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Roofmasters
-Te Aka Haumi o Tahu

Ko wai koe? My name is Vicki Keast. I’m a wife, a mother, a grandmother and businesswoman. Sometimes I feel a bit whakamā about my connection to my heritage. I’m so determined to learn about who I am, and I just love the sound of the Māori language. Years ago, when I was younger I…

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Gre3n Superfood & Juice Bar
-Te Aka Haumi o Tahu

Hi I’m Julienne Petherbridge (Julz). My connection to Ngāi Tahu is through Te Hapū o Ngāti Wheke at Rāpaki – I am from the Couch whānau. My mum, who is sadly no longer with us, was passionate about her whānau and sharing her connection to Ngāi Tahu. My partner, Carlos Moa and I, together are…

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Te Aka Haumi o Tahu – Maui Studios

We are continuing to grow the kumara vine to promote our whānau businesses. Bouncing the dollar forward is our mission to encourage as many whānau to register their business on our directory.

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Ngāi Tahu whānau successful in local elections

Te Rūnanga o Ngāi Tahu has today acknowledged the Ngāi Tahu whānau members who stood in their local body elections and extended its congratulations to the successful candidates. This year at least 15 Ngāi Tahu candidates ran in various election categories across New Zealand. From that group, seven have been confirmed as elected in their…

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Ngā Hau e Whā
From the Editor

It’s hard to believe it is only three months since we published the last issue of TE KARAKA. So much can change in such a short time, as we have witnessed with the passing of a number of whānau and tribal leaders, among them Tahu Pōtiki and Pere Tainui. Over the past year we have had the privilege of featuring stories on both Tahu and Pere – two rangatira with incredible vision and passion for their whānau, hapū, and iwi; and for the revitalisation of cultural practices.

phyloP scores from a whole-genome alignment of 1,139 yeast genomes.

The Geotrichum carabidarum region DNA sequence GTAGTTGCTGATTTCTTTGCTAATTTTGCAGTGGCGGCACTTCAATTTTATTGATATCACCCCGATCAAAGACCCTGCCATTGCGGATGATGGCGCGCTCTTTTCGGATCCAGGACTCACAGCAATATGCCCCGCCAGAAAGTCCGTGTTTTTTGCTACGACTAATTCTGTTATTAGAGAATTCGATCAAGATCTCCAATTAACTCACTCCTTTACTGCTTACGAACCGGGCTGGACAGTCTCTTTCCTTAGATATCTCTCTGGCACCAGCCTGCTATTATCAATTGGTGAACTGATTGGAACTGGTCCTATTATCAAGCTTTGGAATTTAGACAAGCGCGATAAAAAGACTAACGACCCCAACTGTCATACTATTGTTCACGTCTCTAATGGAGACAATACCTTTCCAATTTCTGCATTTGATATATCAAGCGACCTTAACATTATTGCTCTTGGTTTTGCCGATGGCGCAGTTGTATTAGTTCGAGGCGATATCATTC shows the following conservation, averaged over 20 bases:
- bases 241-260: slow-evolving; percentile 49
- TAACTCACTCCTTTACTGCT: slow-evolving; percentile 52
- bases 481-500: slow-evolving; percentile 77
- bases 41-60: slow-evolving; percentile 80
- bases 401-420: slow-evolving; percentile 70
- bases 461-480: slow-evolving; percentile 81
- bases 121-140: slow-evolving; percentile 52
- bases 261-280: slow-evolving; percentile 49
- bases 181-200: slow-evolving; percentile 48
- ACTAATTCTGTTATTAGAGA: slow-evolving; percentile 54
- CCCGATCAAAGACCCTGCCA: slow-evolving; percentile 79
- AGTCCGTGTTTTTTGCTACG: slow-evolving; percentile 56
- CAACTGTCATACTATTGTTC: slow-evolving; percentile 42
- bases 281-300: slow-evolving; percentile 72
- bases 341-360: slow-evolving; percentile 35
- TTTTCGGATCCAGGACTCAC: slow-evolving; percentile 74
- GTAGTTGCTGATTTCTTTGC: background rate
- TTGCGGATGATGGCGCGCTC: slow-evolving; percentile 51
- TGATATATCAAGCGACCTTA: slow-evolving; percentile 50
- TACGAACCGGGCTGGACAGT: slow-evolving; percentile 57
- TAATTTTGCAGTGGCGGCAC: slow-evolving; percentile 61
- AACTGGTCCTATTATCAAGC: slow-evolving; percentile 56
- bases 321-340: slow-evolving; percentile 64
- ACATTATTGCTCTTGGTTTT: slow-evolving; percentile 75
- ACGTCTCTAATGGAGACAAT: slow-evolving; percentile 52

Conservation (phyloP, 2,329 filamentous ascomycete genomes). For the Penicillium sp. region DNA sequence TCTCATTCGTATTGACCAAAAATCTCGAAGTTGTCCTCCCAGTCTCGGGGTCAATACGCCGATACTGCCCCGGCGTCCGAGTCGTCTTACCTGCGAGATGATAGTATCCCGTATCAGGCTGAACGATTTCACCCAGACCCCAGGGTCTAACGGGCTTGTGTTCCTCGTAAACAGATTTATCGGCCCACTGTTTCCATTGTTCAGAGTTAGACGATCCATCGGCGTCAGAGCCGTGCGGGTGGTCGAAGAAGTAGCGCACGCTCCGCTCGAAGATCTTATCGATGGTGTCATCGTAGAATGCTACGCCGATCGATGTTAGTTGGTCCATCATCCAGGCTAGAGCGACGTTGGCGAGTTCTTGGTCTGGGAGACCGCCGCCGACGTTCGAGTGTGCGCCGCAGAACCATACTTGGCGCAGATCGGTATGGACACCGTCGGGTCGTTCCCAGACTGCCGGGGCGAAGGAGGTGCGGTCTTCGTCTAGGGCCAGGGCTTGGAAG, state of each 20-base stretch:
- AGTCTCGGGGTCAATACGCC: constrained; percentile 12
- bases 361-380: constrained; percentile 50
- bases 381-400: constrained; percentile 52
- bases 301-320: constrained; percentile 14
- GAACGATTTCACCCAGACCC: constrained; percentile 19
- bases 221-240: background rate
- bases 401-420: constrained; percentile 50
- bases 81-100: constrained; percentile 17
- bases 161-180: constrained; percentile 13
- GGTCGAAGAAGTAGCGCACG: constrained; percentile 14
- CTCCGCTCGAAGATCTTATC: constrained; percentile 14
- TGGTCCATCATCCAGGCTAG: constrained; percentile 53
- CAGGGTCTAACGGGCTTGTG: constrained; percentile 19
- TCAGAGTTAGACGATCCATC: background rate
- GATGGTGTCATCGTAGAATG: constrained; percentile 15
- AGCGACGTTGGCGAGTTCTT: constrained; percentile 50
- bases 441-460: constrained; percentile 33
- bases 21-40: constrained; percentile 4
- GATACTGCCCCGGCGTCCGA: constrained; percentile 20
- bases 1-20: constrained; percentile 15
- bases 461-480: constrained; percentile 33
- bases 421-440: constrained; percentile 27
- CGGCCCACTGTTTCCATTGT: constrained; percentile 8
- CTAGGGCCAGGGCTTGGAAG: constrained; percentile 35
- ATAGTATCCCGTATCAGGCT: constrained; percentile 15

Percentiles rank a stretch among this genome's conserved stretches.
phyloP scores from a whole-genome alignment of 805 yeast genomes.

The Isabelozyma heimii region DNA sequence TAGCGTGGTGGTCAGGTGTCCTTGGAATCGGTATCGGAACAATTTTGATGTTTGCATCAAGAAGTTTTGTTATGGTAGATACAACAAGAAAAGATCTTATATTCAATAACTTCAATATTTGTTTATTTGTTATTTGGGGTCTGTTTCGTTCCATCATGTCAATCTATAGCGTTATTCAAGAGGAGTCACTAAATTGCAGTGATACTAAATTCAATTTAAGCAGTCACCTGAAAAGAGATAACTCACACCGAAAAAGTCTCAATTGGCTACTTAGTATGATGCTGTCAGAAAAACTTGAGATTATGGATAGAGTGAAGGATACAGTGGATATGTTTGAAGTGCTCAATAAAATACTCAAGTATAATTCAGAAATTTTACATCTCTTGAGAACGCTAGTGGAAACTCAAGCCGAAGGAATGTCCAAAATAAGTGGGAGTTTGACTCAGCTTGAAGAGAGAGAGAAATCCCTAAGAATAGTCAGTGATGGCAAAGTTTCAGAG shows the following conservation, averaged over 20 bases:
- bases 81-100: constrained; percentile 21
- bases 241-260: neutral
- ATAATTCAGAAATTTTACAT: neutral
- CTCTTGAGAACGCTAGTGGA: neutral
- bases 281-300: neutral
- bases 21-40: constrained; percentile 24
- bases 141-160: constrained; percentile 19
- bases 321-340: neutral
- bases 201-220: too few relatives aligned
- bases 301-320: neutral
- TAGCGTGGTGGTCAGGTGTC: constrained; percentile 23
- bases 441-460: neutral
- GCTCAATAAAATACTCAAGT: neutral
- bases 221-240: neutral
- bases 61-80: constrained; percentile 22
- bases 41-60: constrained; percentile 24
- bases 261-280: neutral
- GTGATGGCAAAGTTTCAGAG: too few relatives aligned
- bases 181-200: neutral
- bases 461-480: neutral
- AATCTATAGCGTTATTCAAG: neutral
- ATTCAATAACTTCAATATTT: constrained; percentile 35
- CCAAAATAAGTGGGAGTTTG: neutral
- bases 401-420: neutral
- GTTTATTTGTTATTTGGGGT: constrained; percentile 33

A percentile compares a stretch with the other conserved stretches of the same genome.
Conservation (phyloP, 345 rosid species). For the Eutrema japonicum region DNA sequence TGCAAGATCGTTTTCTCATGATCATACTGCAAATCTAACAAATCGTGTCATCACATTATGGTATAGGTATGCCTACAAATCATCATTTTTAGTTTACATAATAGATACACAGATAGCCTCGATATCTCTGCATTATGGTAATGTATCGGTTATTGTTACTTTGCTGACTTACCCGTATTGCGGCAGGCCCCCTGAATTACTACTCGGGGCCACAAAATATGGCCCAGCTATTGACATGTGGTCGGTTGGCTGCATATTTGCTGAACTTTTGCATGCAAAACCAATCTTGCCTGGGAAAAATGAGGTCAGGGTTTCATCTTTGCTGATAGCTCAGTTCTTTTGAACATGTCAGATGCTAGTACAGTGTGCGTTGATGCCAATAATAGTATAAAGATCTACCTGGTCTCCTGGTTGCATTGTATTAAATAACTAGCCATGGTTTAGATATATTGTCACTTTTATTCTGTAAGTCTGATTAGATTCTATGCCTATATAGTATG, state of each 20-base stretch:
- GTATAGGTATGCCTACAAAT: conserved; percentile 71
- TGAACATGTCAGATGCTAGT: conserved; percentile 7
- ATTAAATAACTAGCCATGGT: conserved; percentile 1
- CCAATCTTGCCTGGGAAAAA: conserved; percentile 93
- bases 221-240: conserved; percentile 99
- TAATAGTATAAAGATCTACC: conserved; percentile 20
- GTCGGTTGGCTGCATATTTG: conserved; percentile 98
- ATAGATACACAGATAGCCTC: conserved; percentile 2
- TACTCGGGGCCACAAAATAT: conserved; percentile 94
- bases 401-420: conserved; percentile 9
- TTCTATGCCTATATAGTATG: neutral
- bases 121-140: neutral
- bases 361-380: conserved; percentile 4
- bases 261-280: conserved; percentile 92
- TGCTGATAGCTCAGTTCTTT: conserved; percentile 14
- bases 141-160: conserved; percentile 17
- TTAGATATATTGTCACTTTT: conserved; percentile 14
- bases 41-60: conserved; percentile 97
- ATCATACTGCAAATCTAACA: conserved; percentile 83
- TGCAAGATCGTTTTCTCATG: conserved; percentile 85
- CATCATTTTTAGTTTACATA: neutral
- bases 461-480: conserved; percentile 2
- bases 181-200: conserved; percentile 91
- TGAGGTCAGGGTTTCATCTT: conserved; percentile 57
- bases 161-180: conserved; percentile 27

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From the CEO
Big plans ahead for me!

I know you are supposed to be discreet about your age but it’s a bit late for that now as I move closer towards that gold card than most others around me in the workplace. As a child it seemed to take forever for my birthday to roll around each year, knowing that a present would arrive from my grandmother in the form of a card with 20 cents inside the envelope. Of course once this landed in my lap, I was straight down to the corner dairy to buy a bag of lollies. This event marked another year older.

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Whenua
Moturau

Moturau is the correct Māori name for Lake Manapōuri in Te Rua-o-te-Moko (Fiordland). Roto-Ua is an earlier name for the lake, and was given by the Waitaha explorer Rākaihautū when digging the lake with his kō, on account of the persistent rain that troubled his party here. Puhiruru (Rona Island) is the island in the…

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He Whakaaro
Oranga Tamariki – Not one more baby?

Not a week after Māoridom erupted over the harrowing images of a baby being uplifted from its mother in Napier earlier this year, another baby was killed in his home. This murdered baby was one of six children – the other five had previously been uplifted by Oranga Tamariki. Some rangatira have been quick to criticise the Oranga Tamariki uplifts with cries of “Not one more baby”.

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Ka hao te Rakatahi
Caring for our planet

I was born on the cusp of the second millennium. As a child, the stuffed huia birds at the Canterbury Museum captured my imagination. The idea of “extinction” – something being here and then not – fascinated me. Extinction happened in the past, when people were careless because they did not have the knowledge that we have today … or so I thought as an 8-year-old.

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Written in the stars

The stars have aligned for Dark Sky Project, a bold new astro-tourism venture in Takapō. It’s the longstanding vision of the founders of Dark Sky Project’s predecessor Earth & Sky, Graeme Murray and Hide Ozawa, whose passion is to preserve and showcase the region’s famously dark skies. This purpose has new fulfilment through a joint venture with Ngāi Tahu Tourism.
The new building, named Rehua, boasts a multi-media indoor astronomy experience that combines science and tātai aroraki (Māori astronomy). A mana whenua working party ensured they were able to contribute to the project in a way that celebrated their time-honoured connection to Te Manahuna (the Mackenzie Basin).

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